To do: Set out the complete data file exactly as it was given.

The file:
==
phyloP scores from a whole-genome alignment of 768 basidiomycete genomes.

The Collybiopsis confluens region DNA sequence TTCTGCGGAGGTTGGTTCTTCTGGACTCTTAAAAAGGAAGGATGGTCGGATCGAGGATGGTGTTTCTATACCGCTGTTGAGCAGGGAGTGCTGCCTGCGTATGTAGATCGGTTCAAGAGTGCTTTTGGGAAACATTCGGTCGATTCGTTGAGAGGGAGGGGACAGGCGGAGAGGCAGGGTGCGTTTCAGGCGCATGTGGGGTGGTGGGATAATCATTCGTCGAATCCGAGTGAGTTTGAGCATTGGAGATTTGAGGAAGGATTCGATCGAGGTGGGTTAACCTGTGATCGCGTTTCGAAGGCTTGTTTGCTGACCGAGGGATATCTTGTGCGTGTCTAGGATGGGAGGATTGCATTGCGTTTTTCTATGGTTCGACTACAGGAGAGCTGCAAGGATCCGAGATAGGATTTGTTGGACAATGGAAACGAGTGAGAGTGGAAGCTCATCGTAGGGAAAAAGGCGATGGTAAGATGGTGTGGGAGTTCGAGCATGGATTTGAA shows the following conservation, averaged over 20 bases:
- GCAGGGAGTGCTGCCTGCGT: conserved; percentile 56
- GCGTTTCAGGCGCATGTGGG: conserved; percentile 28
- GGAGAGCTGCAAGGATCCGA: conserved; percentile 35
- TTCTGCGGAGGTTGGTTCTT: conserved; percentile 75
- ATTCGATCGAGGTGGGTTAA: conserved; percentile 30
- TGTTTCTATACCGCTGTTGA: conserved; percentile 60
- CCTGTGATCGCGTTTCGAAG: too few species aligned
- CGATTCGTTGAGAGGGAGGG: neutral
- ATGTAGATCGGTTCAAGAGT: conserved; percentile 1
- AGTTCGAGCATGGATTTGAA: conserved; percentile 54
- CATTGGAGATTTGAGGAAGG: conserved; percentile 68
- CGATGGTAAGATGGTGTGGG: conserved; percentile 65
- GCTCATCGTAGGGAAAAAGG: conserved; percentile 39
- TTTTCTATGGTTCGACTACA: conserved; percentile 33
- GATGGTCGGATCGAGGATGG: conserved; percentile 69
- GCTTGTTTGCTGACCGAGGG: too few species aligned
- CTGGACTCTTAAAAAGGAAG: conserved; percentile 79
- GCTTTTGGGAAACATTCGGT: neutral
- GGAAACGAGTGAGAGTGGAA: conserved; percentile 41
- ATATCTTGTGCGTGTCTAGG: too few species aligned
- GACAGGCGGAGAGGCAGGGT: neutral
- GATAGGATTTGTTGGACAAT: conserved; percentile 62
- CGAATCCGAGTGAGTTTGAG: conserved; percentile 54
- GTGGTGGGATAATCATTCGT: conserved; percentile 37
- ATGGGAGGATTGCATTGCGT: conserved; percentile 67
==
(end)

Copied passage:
phyloP scores from a whole-genome alignment of 768 basidiomycete genomes.

The Collybiopsis confluens region DNA sequence TTCTGCGGAGGTTGGTTCTTCTGGACTCTTAAAAAGGAAGGATGGTCGGATCGAGGATGGTGTTTCTATACCGCTGTTGAGCAGGGAGTGCTGCCTGCGTATGTAGATCGGTTCAAGAGTGCTTTTGGGAAACATTCGGTCGATTCGTTGAGAGGGAGGGGACAGGCGGAGAGGCAGGGTGCGTTTCAGGCGCATGTGGGGTGGTGGGATAATCATTCGTCGAATCCGAGTGAGTTTGAGCATTGGAGATTTGAGGAAGGATTCGATCGAGGTGGGTTAACCTGTGATCGCGTTTCGAAGGCTTGTTTGCTGACCGAGGGATATCTTGTGCGTGTCTAGGATGGGAGGATTGCATTGCGTTTTTCTATGGTTCGACTACAGGAGAGCTGCAAGGATCCGAGATAGGATTTGTTGGACAATGGAAACGAGTGAGAGTGGAAGCTCATCGTAGGGAAAAAGGCGATGGTAAGATGGTGTGGGAGTTCGAGCATGGATTTGAA shows the following conservation, averaged over 20 bases:
- GCAGGGAGTGCTGCCTGCGT: conserved; percentile 56
- GCGTTTCAGGCGCATGTGGG: conserved; percentile 28
- GGAGAGCTGCAAGGATCCGA: conserved; percentile 35
- TTCTGCGGAGGTTGGTTCTT: conserved; percentile 75
- ATTCGATCGAGGTGGGTTAA: conserved; percentile 30
- TGTTTCTATACCGCTGTTGA: conserved; percentile 60
- CCTGTGATCGCGTTTCGAAG: too few species aligned
- CGATTCGTTGAGAGGGAGGG: neutral
- ATGTAGATCGGTTCAAGAGT: conserved; percentile 1
- AGTTCGAGCATGGATTTGAA: conserved; percentile 54
- CATTGGAGATTTGAGGAAGG: conserved; percentile 68
- CGATGGTAAGATGGTGTGGG: conserved; percentile 65
- GCTCATCGTAGGGAAAAAGG: conserved; percentile 39
- TTTTCTATGGTTCGACTACA: conserved; percentile 33
- GATGGTCGGATCGAGGATGG: conserved; percentile 69
- GCTTGTTTGCTGACCGAGGG: too few species aligned
- CTGGACTCTTAAAAAGGAAG: conserved; percentile 79
- GCTTTTGGGAAACATTCGGT: neutral
- GGAAACGAGTGAGAGTGGAA: conserved; percentile 41
- ATATCTTGTGCGTGTCTAGG: too few species aligned
- GACAGGCGGAGAGGCAGGGT: neutral
- GATAGGATTTGTTGGACAAT: conserved; percentile 62
- CGAATCCGAGTGAGTTTGAG: conserved; percentile 54
- GTGGTGGGATAATCATTCGT: conserved; percentile 37
- ATGGGAGGATTGCATTGCGT: conserved; percentile 67